Hello again! I apologize in advance for the length of this post. There is so much to say about this topic, and so much more that I could have said, so consider yourself lucky with this "brief" version! So far, we've covered Steps 1 and 2 (setting a deadline, and differentiating between need and want), which means it's time to move on to one of the hardest (and least fun) steps in our payoff process, Step #3...
We had to practice self-discipline. There was a period of time in our early married life when we could have been the poster-children for lack of self-discipline when it came to finances. It's only by the grace of God, a few perfectly timed financial gifts, and a tiny pricking in our sub-conscious that we could do better, that we didn't end up deeply in debt.
I Can't vs. I Choose Not To: While sharing some of these steps with my unknown insurance friend, I mentioned that it really came down to developing and practicing self-discipline. "Oh yes," she gushed, "but so many people just can't do that, you know?" Knowing that this would probably the the only time that I ever spoke to her, I seized the moment and said, "I disagree. It's not that they can't do it...it's that they choose not to. Anyone can develop discipline - it just takes practice."
Over the last four years, self-discipline has become a passion for us. Oh sure, we still struggle with it (especially in the areas of eating, exercise, and weight-loss), but overall, it's probably the number one reason why we sat in the bank last November, making the final payment on our mortgage.
While shopping, we developed the habit of asking ourselves, "Would I rather have this [random item] now (instant gratification), or would I rather pay off the house a little bit sooner (long-term satisfaction)?" Long-term began winning out more and more - which provided the added bonus of keeping unnecessary junk out of our house! While saying "no" to unnecessary spending is a discipline that has turned into a habit, in the beginning, I really struggled.
I was the "Target Queen", drawn like a moth to a flame by those red clearance stickers! In order to develop discipline, I physically had to stay away from my favorite store for a period of time. Once I jumped the mental hurdle that "I was missing deals", I went back to Target, not to buy, but to look. I would see something I liked, even put it in the cart, but quickly realize that I didn't like X as much as I would like having a paid off house - and X would go back on the shelf. Eventually, Target changed from being my "happiest place on earth", to what it always should have been: a store to buy toilet paper, toothpaste, and the occasional string of replacement Christmas lights.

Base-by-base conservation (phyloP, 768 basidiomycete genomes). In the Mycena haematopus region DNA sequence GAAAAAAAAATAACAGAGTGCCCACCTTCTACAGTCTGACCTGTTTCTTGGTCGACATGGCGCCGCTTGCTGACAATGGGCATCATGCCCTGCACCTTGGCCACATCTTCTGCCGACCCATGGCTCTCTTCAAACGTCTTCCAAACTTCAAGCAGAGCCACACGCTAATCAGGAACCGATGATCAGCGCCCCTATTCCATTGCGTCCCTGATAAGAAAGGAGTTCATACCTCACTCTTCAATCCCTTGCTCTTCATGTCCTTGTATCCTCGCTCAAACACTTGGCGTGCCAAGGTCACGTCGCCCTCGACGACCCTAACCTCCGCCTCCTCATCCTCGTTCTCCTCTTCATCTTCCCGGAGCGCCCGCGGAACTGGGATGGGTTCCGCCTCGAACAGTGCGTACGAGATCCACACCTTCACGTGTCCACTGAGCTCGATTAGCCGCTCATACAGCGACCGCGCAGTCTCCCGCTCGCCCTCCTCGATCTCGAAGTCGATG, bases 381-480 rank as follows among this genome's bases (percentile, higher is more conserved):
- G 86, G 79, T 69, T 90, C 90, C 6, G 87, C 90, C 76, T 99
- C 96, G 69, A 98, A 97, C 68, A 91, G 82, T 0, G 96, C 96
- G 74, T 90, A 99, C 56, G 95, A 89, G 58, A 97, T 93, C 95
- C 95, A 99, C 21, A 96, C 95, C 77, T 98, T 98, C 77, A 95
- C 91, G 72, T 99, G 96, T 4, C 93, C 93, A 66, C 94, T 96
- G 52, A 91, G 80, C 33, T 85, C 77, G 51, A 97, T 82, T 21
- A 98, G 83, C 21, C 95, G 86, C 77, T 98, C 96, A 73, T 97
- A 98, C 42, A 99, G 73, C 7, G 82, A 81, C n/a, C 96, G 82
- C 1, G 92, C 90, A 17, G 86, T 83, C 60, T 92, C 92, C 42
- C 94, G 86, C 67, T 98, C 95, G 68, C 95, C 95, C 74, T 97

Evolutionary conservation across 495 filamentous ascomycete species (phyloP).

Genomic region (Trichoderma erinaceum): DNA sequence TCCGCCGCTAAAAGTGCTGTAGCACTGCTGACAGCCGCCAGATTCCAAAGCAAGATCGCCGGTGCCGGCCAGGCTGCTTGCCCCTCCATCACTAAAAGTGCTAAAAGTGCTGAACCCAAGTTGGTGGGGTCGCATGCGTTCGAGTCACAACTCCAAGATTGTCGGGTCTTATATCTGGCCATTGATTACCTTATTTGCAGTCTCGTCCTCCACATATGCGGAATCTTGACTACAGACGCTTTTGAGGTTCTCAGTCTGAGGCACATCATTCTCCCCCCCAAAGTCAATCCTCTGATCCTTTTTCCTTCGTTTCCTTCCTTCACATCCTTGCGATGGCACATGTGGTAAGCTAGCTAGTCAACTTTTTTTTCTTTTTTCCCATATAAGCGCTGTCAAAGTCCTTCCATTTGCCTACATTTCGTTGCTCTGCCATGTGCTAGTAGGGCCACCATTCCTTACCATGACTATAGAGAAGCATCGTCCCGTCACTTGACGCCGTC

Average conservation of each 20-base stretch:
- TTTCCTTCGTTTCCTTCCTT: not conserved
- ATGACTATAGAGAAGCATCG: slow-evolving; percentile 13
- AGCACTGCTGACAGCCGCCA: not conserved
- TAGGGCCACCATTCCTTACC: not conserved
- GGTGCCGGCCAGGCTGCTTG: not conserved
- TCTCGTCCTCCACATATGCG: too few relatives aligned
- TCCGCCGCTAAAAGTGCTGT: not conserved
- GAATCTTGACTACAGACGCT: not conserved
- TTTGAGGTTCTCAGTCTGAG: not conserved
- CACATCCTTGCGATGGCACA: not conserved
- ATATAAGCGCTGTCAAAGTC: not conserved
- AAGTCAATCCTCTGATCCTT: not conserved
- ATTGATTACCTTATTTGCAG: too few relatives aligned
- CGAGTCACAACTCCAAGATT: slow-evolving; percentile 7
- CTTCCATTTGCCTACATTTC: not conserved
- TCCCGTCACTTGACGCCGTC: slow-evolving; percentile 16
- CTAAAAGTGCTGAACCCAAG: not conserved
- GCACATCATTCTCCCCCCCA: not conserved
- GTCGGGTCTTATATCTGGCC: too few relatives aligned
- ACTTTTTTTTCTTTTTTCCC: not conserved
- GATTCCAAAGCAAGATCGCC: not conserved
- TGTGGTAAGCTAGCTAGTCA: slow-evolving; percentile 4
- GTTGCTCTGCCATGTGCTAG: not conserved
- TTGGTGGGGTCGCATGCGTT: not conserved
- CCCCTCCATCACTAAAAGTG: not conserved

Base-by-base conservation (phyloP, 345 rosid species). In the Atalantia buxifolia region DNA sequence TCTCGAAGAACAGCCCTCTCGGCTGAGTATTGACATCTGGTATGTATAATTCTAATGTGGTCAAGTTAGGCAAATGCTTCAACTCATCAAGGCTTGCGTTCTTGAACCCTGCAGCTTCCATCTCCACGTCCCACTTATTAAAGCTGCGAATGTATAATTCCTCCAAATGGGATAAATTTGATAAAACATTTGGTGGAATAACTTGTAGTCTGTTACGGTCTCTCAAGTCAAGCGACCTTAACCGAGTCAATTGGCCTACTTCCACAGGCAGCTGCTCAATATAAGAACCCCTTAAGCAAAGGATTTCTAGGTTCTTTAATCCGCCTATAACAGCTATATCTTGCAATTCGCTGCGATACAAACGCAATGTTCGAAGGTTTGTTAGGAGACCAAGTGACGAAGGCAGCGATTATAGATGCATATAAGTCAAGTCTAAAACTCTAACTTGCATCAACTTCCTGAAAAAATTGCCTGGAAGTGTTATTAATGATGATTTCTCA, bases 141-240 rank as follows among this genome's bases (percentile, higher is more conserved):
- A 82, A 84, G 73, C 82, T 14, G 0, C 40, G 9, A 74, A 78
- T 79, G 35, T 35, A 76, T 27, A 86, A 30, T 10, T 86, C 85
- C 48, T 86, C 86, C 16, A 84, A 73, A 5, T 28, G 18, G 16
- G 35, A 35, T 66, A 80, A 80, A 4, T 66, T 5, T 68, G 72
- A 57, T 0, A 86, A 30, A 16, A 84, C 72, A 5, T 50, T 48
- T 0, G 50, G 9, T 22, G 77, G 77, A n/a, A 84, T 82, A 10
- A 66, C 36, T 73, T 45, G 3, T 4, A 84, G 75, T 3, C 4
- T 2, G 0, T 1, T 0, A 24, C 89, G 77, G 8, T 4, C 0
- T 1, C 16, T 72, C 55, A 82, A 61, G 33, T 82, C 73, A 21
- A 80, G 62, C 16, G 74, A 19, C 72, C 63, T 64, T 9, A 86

In the Beginning: Peter would go to Target with me and do a funny mental exercise. As we walked around the store, he would tell me, "Remember, you can afford anything you see, but you're making the CHOICE not to buy it. It's not that you can't have it, it's that you want something better." It worked for me.
Brick and mortar stores aren't the only danger spot. The online world makes it easy to fill your home and empty your bank account with a click of a few buttons. However, Amazon makes it easy to shop without buying. How? We would load up the online shopping cart with stuff we thought we wanted - books, DVDs, techie gadgets - and then we would close the browser. I'd say a good 95% of the time, we never came back the next day (or even the next week) to go through the check out process. You should see our "Saved for Later" cart - I think there are over 90 items in there as I write this (it's a nice online reminder list).
One of the big changes for us was eating at home 6-7 nights a week. It was not unusual to see 6 o'clock roll around with nothing planned for dinner. This was especially true when I was working at the pharmacy. After counting pills and dealing with grumpy customers all day, the last thing I wanted to do was cook. While we didn't go cold turkey on eating out, we practiced the discipline of saying "no" to ourselves far more often, and made the choice to use the groceries we already had, to prepare a meal. One unexpected bonus of cooking more: we discovered that we actually enjoy it, and with practice, we can now both whip up a tasty dinner on the fly.
Self-Discipline - The Reason We Part Company With Dear Old Dave: Dave Ramsey is a smart guy. He offers a lot of good advice for people who have struggled with managing money. He's enthusiastic about people getting out of debt - all really great things! However, we part company when it comes to mortgages. Dave says if you must get one, get a 15-year one. I could not disagree more, and here's why: First, having a bank do the work to make you pay them back in 15 years is not the same thing as developing the self-discipline to do it. By developing and practicing self-discipline, we paid our 30-year mortgage off in 11 years and 9 months. And self-discipline is something that will benefit you in many other areas of your life, long after the mortgage is gone. That takes me to the second reason we disagree with Dave: With a 30-year loan, your monthly payments are smaller. Remember what I said about rainy days happening to everyone? If your rainy day should hit, it's a lot easier to continue making a $500-a-month house payment than a $1200-a-month payment. And if you should decide that you want to pay off your 15-year mortgage early, you have to come up with $1200, just for the base payment, before you get to a principle-only payment. If you have a $500 payment and you find you can pay $1200, you've just made your regular payment, plus one and a half principle payments! My advice: save up and pay cash for the whole thing, or go with a 30-year loan and tell yourself you only have 15 years to do it.
Next Week: Going Frugal